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Communication Coach: How to make content marketing a business practice for your landscape firm

September 12, 2018 -  By
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Content and traffic relationship | Photo: iStock.com/marrio31

Photo: iStock.com/marrio31

If you are not familiar with content marketing, you should be.

Maybe you have an inkling that it’s somehow connected with social media. That’s a good start.

Content marketing is a practice, just as accounting is a practice. It’s a practice that helps businesses get results with social media.

It’s also bigger than social media. Content marketing includes everything a business uses to move buyers to action.

Accounting happens to be a regulated business practice, and that gets most businesses doing it right. This is not true with content marketing.

You are completely free to use it as you wish, but if you expect to get results you’ll want to make it a practice.

No. 1 — Always start with the audience

Why do some people invest more time in planning their weekend than planning the marketing that determines their business future?

When it comes to content marketing, I believe it is because they do not know how it should work or if it works at all.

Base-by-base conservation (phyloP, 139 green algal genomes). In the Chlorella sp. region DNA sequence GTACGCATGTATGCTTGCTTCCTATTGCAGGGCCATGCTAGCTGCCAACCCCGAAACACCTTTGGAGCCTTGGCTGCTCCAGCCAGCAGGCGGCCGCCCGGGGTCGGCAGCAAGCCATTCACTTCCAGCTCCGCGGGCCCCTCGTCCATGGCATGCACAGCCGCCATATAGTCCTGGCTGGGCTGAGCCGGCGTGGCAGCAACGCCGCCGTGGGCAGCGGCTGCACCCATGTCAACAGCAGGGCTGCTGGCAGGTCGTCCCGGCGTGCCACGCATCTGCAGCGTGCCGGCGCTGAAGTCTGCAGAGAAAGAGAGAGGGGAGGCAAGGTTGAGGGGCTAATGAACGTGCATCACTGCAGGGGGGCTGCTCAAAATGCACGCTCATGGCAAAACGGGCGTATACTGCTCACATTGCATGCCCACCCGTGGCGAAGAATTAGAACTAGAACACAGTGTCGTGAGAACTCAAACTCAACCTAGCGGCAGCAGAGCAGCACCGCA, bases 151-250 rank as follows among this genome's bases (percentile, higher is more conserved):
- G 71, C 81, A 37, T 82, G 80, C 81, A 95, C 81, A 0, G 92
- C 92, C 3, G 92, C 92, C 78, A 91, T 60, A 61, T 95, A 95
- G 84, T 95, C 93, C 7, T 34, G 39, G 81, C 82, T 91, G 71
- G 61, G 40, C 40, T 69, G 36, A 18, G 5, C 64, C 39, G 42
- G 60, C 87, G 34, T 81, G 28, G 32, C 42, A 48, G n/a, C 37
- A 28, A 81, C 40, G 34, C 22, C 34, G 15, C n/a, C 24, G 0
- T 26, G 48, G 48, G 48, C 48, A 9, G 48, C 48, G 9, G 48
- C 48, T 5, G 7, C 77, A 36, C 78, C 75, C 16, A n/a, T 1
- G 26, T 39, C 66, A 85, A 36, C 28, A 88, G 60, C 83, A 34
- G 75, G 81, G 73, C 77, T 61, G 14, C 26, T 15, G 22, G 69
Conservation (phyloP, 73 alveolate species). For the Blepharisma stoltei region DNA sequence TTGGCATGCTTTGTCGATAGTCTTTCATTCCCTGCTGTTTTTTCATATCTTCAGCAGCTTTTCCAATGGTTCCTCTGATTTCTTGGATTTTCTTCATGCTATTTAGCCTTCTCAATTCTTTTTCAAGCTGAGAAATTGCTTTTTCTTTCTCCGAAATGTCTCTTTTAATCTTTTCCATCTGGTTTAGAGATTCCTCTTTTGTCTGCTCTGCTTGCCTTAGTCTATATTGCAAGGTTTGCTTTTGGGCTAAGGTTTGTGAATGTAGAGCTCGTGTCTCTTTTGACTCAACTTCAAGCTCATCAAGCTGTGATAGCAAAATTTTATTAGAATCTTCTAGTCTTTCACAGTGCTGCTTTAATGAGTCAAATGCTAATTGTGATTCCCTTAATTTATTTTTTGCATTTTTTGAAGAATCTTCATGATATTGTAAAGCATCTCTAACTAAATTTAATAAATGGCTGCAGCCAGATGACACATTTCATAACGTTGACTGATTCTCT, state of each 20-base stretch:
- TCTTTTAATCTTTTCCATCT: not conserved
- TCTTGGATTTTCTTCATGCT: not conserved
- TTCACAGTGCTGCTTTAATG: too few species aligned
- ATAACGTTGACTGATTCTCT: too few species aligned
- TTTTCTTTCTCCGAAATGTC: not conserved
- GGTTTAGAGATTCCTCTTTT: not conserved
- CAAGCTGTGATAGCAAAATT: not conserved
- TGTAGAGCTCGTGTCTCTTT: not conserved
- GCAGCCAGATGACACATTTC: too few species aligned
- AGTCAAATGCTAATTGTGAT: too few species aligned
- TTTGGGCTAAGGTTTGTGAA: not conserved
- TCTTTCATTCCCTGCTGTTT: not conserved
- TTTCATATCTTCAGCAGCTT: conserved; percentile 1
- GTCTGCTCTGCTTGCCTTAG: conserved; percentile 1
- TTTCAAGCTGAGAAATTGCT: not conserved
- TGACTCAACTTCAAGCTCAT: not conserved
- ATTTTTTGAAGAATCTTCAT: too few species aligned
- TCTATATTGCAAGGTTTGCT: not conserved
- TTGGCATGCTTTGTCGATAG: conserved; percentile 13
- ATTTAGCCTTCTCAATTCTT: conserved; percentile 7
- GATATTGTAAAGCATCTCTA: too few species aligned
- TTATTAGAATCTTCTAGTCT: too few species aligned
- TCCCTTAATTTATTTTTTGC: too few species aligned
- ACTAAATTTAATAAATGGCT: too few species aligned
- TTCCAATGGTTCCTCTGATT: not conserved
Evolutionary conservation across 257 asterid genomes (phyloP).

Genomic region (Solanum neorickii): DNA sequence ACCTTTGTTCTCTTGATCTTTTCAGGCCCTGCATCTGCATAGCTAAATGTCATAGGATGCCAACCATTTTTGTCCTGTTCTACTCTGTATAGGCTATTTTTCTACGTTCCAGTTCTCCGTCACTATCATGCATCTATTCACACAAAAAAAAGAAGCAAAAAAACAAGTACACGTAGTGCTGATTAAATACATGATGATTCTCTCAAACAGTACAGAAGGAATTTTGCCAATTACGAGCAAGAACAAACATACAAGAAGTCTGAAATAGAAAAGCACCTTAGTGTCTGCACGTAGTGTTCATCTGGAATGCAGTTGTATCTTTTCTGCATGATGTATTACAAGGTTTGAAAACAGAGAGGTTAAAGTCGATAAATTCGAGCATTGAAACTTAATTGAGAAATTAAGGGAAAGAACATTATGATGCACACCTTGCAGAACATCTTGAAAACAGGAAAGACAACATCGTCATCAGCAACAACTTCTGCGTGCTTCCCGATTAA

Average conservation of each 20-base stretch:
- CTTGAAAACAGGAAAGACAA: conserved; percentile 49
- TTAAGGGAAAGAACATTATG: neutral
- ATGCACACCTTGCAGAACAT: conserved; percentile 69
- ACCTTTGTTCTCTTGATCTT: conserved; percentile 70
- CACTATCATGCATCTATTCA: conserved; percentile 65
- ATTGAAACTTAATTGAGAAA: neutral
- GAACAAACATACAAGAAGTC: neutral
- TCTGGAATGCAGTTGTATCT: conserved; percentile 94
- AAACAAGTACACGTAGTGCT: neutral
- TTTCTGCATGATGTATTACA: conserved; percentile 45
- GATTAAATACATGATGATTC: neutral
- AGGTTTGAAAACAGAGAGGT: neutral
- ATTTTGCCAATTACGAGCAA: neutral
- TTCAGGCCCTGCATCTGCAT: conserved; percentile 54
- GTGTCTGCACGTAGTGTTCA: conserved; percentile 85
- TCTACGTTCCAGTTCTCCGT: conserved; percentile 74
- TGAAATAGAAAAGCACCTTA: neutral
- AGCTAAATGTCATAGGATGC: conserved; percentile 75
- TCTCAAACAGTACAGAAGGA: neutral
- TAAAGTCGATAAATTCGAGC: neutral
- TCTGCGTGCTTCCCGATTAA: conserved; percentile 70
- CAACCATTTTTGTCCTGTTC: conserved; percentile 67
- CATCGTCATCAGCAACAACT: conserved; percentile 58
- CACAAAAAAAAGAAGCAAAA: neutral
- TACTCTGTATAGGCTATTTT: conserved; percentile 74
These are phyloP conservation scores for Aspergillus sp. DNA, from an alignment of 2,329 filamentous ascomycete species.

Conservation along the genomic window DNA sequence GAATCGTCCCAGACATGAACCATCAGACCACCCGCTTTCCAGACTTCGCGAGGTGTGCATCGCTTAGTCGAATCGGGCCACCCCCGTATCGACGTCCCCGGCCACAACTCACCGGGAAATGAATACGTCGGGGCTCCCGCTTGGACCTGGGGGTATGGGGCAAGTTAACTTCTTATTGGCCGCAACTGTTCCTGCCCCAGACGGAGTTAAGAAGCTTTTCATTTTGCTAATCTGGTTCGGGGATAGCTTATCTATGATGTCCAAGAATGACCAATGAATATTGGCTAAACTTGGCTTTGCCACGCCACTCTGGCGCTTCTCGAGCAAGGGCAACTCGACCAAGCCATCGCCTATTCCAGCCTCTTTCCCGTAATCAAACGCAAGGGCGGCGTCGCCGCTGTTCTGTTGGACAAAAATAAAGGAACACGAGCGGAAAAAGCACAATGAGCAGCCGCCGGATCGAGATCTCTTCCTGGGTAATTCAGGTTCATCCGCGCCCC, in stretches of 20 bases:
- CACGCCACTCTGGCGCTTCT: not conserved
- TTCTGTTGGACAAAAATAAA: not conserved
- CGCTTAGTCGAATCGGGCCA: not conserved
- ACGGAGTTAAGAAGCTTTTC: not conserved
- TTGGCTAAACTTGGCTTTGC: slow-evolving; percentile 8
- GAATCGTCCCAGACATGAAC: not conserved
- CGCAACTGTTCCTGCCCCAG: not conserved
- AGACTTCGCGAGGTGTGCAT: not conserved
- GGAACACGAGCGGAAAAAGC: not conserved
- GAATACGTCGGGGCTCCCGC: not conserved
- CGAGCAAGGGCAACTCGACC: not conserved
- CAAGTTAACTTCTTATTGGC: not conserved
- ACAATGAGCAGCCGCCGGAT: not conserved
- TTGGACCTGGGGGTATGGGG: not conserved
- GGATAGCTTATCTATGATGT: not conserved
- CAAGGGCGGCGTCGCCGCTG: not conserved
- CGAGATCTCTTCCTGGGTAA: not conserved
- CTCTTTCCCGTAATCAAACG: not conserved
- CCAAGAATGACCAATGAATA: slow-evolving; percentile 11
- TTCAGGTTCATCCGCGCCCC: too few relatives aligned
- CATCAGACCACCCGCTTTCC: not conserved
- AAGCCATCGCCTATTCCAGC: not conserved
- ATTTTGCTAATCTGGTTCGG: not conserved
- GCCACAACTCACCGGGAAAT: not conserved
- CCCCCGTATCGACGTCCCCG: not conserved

Here’s how the content marketing Institute frames this discipline:

Content marketing is a strategic marketing approach focused on creating and distributing valuable, relevant and consistent content to attract and retain a clearly defined audience—and, ultimately, to drive profitable customer action.

If there is a phrase in that definition that should jump out at you it is this: “attract and retain a clearly defined audience.”

You have to understand your audience members and be capable of helping themguiding them along a journey to a better place.

If your content can accomplish that, you have an excellent chance of driving profitable customer actions.

No. 2 — Your content must be the best

ESPN doesn’t compete with the big networks. That would be a dumb, me-too strategy. What made ESPN a media juggernaut is broadcasting content that isn’t otherwise readily available to its raving fans.

Whether the programming is horse racing, golf or cricket, ESPN has the best sports content for a target audience because in most circumstances you can’t get it anywhere else.

You can do this, too, by segmenting your audience by interests.

Most landscaping companies would be smart to employ a strategy like ESPN, creating content that speaks directly to a niche audience.

For example, if your website content says “commercial and residential landscaping,” it’s not the best for either one of those audiences. Their needs are different.

The content that says “this is for you” to a defined audience will stand above the rest. It cannot be ignored.

After you earn their attention and trust, you can sell your audience services, rent their attention to sponsors or do practically anything else that is appropriate.

This is the magic of content marketing. The possibilities are limitless.

No. 3 — Make people’s lives better

When asked where he gets the inspiration for his entrepreneurial ventures, now numbering over 200 businesses worldwide, Richard Branson said this: “A business is an idea that makes people’s lives better.”